A Letter to You.

There’s a comfort in the cold that I have grown to enjoy. At first it was scary, that bitter darkness of death. But I’ve grown accustomed to its harsh embrace.

I thought I might go mad, seeing the same thing every day for the rest of my life, but I soon realized that it all changes so quickly. The trees, the faces, the smells are all different. It’s never quiet on this train.  

My room is always empty though. No one wants to stay in a room that someone died in. But then again, people often come to gawk at the rope hanging from the ceiling. The same rope that stopped my breathing so long ago. I like to watch people’s reactions to this room. Some scream, others cry. I’ve even had a couple sneak in after dark and have sex in this room.

I wander the train, content to just watch others live with a happiness I never reached. I watch love blossom and sometimes, fall to pieces.

I’ve seen people sit in inescapable sadness, ached to reach out and help. I wanted to let them know they weren’t alone. I wanted to be their friends, to lead them from that darkness like I wish someone would have don’t for me.

I’ve seen happiness, and fear. I’ve seen people at their worst. I’ve seen so much but no has ever seen me.

Until you.

You walked into my room, where I sat on the bed, watching the scenery whip past. You looked at me and spoke. You said hello.

It has been to long since I’ve had a conversation with someone other than myself. You told me of yourself. The hurt, the joy. Your life was good.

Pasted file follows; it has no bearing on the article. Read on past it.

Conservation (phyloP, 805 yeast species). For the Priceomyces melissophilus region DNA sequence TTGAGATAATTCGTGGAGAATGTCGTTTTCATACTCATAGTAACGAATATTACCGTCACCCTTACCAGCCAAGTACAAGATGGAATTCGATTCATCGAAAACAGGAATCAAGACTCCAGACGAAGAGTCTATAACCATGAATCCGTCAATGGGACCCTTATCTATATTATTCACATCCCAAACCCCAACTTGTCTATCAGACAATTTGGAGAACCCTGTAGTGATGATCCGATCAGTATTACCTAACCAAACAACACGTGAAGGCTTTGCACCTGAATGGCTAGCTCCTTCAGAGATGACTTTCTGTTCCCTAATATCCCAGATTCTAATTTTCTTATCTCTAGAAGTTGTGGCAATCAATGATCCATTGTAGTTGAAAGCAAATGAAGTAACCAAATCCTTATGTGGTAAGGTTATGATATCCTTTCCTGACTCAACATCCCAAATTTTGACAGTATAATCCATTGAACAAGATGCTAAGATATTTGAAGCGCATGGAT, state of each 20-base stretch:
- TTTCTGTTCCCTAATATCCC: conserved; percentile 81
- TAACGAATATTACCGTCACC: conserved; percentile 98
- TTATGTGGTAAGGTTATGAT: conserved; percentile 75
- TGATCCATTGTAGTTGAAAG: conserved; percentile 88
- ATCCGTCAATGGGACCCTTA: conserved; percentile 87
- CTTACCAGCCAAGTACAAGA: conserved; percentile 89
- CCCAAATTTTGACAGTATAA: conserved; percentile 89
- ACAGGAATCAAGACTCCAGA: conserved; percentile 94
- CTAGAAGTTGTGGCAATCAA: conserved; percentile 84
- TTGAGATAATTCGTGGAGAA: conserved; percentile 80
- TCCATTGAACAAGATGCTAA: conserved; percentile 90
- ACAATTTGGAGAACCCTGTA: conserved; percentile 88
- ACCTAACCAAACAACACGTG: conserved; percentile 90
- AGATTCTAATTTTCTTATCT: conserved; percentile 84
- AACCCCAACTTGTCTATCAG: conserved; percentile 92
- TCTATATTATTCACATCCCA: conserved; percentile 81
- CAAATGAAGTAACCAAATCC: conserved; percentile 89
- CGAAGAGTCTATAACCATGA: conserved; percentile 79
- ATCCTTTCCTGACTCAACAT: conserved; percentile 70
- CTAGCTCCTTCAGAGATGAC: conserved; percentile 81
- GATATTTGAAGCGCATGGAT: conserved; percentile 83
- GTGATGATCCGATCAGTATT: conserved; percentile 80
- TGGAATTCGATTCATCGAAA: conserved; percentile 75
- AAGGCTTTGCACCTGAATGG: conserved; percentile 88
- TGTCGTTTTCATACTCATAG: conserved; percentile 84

So why did you leave? I had asked. That made you smile. It was a sad smile.

You felt alone, you felt like everything was too much. You told me about your mother’s death and your brother’s bitterness. You felt like a burden.

I wish I was there to tell you that you weren’t. Because I have seen it all, I’ve seen people cry, smile, and argue. I’ve seen it all go down just for them to pick up the pieces again. For them to lift their chin and keep going.

I wish I was there to tell you not to join me here. But I wasn’t. Now we stand in your room, looked down at the bloodstained sheets as your brother sobs on the phone. We watch them carry you away, to be stored away like I was until they find somewhere to leave you.

I must admit I like having someone to talk to, I only wish it were under other circumstances. I have grown accustomed to the bitter cold embrace of death, but I wonder, will you?


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